If you have visited the beautiful city of Rome, you may have seen the pretty horse-drawn carriages waiting to pick up tourists from the legendary Spanish Steps. Visitors have been enjoying the carriages known as botticelle for centuries but concerns over the welfare of the horses has now seen the carriages banned from the streets of the Italian capital on weekdays.
Horses collapsing in hot weather
The welfare of the horses had been a bone of connection for some time with horses collapsing in sweltering summer temperatures. In addition, the somewhat aggressive driving in the city has seen several horses killed in collisions. Activists have clashed regularly with carriage drivers and have now succeeded in obtaining a partial ban. They have been campaigning rigorously for a total ban and further clashes with the drivers are inevitable.
Weekday ban on botticelle
In September 2018, the authorities in Rome decided that no further licences for the horse-drawn carriages would be granted but have now voted to remove the carriages from the streets on weekdays. There are 44 botticelle in Rome. They will be confined to public parks and replaced on the streets by electrically powered vintage cars, except at the weekends.
The city’s mayor, Virginia Raggi, announced the news on her Facebook page. She had promised to ban the botticelle completely in her election campaign three years ago, but has been forced to compromise in order to get the legislation passed.
Horse-drawn carriages become a scandal
Just last year, a horse had to be put down after being hit by a truck on a street near the iconic Colosseum. Italy’s deputy tourism minister, Michela Vittoria Brambilla, felt that the plight of horses drawing the carriages had become a scandal and something had to be done to protect the animals.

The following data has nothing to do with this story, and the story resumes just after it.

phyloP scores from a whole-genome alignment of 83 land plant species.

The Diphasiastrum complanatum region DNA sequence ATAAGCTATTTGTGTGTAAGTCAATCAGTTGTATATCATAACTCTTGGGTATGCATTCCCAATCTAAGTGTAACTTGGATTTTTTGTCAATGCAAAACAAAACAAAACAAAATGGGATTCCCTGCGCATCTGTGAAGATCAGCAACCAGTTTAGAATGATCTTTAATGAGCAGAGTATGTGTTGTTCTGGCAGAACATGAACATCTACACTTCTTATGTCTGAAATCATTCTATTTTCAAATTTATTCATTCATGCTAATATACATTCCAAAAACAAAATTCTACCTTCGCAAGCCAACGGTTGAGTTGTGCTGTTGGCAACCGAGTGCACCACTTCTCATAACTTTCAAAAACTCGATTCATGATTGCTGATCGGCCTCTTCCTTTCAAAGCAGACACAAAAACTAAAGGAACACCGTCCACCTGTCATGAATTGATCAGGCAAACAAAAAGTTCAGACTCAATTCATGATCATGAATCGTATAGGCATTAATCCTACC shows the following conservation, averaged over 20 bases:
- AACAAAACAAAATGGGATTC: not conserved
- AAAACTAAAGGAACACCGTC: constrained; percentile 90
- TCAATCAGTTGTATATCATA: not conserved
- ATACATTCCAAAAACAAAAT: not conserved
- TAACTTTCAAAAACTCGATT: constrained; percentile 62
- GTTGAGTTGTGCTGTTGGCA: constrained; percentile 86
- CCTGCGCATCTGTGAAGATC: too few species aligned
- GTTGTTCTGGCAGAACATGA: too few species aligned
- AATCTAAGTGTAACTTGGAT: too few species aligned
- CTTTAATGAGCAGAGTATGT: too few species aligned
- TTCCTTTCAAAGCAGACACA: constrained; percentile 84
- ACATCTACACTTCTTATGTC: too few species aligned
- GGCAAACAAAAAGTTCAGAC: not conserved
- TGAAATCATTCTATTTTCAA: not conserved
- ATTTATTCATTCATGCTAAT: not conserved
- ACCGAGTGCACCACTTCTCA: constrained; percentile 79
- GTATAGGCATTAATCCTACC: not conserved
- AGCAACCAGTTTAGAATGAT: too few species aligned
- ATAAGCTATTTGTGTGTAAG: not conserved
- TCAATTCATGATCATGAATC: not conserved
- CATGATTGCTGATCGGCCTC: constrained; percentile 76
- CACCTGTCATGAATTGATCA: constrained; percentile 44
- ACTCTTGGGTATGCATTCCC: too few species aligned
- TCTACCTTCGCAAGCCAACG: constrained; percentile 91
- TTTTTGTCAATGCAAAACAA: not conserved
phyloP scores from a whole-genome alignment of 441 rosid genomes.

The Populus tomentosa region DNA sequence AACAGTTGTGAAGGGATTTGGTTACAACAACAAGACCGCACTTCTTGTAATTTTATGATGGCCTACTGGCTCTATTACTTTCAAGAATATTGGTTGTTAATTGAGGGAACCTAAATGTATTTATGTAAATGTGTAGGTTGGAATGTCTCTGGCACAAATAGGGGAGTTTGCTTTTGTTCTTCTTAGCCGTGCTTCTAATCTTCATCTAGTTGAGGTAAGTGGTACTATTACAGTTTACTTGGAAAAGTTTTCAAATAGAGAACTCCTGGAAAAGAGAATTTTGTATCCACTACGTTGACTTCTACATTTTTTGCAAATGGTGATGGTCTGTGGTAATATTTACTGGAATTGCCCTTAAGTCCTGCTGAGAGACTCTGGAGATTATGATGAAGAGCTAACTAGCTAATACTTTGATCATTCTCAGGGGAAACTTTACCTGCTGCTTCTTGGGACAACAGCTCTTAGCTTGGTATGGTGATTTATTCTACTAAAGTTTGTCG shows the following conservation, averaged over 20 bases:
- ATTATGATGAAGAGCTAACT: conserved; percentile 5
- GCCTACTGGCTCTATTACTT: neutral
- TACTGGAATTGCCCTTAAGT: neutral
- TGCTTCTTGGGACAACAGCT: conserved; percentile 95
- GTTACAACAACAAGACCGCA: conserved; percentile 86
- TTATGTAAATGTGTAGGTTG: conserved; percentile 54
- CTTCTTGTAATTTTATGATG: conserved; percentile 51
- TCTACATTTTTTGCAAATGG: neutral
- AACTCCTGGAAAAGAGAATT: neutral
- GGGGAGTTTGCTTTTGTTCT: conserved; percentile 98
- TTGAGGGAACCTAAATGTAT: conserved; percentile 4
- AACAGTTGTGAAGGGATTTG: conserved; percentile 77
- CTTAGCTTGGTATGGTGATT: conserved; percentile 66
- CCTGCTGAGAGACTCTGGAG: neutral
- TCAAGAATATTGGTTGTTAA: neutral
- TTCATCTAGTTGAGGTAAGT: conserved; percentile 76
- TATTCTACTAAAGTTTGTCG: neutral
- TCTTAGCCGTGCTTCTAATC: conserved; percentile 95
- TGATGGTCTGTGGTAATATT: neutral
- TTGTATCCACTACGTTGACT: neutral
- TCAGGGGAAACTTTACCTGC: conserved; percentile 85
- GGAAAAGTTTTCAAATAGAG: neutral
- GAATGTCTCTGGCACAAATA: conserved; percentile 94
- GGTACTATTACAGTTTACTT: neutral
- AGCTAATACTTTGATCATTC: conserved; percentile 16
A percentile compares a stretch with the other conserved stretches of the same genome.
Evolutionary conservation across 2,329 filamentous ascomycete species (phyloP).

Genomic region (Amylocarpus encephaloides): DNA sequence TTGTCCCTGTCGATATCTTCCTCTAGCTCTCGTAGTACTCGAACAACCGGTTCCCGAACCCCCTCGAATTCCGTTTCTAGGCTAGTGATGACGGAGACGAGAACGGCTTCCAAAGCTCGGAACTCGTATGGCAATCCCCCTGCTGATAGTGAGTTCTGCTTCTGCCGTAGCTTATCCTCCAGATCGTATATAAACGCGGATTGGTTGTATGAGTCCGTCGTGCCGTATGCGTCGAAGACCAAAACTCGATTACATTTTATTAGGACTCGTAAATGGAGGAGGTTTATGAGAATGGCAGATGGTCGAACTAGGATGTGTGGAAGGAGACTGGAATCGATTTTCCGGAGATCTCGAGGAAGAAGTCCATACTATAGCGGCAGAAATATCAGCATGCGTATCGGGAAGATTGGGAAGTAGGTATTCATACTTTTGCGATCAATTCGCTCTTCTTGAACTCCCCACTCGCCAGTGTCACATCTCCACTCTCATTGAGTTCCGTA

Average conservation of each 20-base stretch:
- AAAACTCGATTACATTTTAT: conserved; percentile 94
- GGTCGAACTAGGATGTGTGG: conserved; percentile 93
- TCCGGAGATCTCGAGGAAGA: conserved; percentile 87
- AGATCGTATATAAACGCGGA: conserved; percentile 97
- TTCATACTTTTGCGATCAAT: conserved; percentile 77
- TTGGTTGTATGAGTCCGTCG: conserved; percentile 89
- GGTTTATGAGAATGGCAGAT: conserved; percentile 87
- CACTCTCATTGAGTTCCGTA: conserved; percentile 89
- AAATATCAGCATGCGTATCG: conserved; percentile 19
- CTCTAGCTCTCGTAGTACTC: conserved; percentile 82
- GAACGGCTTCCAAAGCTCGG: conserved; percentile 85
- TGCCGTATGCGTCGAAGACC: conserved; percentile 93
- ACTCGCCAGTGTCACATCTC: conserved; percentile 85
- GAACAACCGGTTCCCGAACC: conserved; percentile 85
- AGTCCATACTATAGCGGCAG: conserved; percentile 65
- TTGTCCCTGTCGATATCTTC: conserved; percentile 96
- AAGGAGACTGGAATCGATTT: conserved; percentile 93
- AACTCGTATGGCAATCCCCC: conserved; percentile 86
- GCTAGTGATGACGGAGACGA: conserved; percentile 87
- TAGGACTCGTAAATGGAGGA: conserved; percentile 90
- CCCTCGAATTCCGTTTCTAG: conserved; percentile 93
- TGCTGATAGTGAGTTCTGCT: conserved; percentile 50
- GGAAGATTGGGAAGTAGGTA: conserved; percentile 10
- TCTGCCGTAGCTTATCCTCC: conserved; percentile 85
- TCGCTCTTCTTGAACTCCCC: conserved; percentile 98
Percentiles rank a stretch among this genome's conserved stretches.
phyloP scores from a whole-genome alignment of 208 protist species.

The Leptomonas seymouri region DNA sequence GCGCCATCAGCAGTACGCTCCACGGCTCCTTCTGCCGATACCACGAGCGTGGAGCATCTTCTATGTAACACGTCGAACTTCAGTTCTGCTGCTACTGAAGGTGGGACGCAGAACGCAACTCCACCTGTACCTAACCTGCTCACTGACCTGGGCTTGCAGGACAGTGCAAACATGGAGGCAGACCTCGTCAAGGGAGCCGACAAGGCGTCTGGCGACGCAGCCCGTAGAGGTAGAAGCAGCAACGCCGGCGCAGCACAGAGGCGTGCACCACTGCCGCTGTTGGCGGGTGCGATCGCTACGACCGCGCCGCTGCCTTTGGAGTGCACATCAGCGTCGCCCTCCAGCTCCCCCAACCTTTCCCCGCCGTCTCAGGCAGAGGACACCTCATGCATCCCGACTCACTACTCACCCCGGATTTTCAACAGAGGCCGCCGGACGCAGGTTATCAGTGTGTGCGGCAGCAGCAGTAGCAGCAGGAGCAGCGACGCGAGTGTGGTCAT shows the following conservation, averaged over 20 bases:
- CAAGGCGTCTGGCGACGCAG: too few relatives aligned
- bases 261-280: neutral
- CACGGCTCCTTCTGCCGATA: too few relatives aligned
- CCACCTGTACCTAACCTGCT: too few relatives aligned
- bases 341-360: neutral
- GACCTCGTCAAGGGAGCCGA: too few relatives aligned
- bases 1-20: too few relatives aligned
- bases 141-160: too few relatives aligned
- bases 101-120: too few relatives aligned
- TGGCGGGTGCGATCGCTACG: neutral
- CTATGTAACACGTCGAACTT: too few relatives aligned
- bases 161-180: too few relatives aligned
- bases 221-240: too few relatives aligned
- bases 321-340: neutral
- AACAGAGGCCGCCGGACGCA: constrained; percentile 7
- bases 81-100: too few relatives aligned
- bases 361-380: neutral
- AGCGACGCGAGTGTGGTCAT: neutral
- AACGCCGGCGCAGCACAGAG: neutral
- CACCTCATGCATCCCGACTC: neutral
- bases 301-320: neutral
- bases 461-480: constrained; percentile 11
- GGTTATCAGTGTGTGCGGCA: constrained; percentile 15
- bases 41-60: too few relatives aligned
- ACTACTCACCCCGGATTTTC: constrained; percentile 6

Taxi licences for carriage drivers
Unsurprisingly, the carriage drivers are not all happy about the ban. They have been offered taxi licences to enable them to begin new careers. It would appear that they are not interested in driving the electric cars.
The precise details of how the ban will be operated are set to be decided by the city authorities shortly. The carriages may soon be just a memory, but it is fabulous to hear that the welfare of the horses is being prioritised over the needs of people and any nostalgic feelings for the botticelle.
Horse-drawn carriages around the world
Many cities around the world feature horse-drawn carriages but few animals face such difficult challenges as those working in Rome. The city sees extreme temperatures in Summer and the traffic is truly horrendous. Car drivers tend to be impatient and rarely bother to stop at pedestrian crossings. They are given to sudden and unpredictable manoeuvres including turning left from right-hand lanes and even driving on grass verges.
The environment on the streets of Rome simply isn’t suitable for horses and we are confident that the weekday ban will be followed sometime in the near future by a complete ban on the carriages.
Have you taken a carriage ride in Rome and do you think the ban is justified?